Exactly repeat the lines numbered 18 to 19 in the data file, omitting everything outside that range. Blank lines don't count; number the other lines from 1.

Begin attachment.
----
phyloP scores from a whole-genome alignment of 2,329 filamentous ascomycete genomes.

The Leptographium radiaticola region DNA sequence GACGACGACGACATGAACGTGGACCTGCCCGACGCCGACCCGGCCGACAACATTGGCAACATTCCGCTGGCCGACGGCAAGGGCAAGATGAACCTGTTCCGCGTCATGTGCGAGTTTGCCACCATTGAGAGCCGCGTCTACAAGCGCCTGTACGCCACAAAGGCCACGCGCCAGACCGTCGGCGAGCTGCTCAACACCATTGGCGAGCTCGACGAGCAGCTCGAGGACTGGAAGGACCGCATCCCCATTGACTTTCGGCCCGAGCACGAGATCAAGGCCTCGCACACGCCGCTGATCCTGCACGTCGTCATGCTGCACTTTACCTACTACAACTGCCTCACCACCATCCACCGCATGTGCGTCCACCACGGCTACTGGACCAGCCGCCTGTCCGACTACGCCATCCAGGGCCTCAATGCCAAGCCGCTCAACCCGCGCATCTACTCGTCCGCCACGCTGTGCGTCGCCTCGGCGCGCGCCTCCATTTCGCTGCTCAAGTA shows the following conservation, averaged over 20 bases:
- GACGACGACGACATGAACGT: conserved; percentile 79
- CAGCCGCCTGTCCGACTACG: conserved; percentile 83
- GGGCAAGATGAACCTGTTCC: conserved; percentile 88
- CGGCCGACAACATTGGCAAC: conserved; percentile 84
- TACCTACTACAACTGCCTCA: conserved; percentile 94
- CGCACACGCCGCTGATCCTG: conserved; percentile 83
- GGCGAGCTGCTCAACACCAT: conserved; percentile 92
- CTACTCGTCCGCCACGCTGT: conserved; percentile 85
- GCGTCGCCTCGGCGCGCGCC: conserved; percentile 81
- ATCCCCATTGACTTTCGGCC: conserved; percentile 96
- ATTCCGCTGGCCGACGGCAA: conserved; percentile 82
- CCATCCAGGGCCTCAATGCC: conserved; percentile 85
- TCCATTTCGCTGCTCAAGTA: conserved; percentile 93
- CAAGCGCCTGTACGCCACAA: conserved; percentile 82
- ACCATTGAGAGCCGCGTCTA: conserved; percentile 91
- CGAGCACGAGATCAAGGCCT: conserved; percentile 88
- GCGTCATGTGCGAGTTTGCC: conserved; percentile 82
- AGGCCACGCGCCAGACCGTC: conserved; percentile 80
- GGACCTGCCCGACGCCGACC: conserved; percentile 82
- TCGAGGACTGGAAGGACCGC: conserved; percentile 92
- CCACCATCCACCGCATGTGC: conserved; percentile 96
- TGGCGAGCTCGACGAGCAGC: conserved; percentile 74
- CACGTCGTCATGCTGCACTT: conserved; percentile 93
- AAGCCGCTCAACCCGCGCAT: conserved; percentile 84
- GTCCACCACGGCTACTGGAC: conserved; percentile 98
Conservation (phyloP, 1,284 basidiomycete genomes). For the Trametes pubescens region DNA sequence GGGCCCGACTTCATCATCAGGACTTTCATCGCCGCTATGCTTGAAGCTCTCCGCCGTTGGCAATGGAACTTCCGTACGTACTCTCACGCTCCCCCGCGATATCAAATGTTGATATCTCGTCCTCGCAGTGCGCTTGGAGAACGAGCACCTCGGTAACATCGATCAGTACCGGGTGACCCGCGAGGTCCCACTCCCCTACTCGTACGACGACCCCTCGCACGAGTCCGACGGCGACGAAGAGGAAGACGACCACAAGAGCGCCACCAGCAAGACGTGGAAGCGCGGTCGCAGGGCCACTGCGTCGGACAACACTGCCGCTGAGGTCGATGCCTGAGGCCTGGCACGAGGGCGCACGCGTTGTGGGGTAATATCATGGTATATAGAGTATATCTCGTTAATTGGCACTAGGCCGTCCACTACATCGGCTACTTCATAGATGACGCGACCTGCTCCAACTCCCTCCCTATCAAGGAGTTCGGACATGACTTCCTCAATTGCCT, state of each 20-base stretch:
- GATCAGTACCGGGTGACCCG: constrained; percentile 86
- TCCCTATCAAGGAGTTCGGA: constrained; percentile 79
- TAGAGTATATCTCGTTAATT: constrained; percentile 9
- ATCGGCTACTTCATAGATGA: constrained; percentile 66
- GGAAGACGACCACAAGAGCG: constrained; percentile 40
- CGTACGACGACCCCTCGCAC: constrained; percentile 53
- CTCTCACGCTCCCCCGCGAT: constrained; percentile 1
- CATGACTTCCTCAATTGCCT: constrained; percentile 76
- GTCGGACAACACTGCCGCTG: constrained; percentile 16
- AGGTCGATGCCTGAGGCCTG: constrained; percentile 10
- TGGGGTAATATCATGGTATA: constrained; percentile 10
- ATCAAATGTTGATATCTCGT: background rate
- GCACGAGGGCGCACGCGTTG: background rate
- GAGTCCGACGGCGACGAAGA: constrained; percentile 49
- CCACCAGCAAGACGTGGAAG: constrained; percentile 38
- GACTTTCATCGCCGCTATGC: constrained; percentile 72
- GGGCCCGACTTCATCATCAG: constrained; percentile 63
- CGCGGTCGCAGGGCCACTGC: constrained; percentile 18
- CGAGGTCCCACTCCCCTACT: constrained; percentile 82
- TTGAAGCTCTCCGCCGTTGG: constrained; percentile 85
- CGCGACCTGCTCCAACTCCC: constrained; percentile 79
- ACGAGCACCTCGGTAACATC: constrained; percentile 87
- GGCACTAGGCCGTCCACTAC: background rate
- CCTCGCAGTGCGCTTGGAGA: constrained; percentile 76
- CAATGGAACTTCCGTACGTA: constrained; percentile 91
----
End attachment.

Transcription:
- CGAGCACGAGATCAAGGCCT: conserved; percentile 88
- GCGTCATGTGCGAGTTTGCC: conserved; percentile 82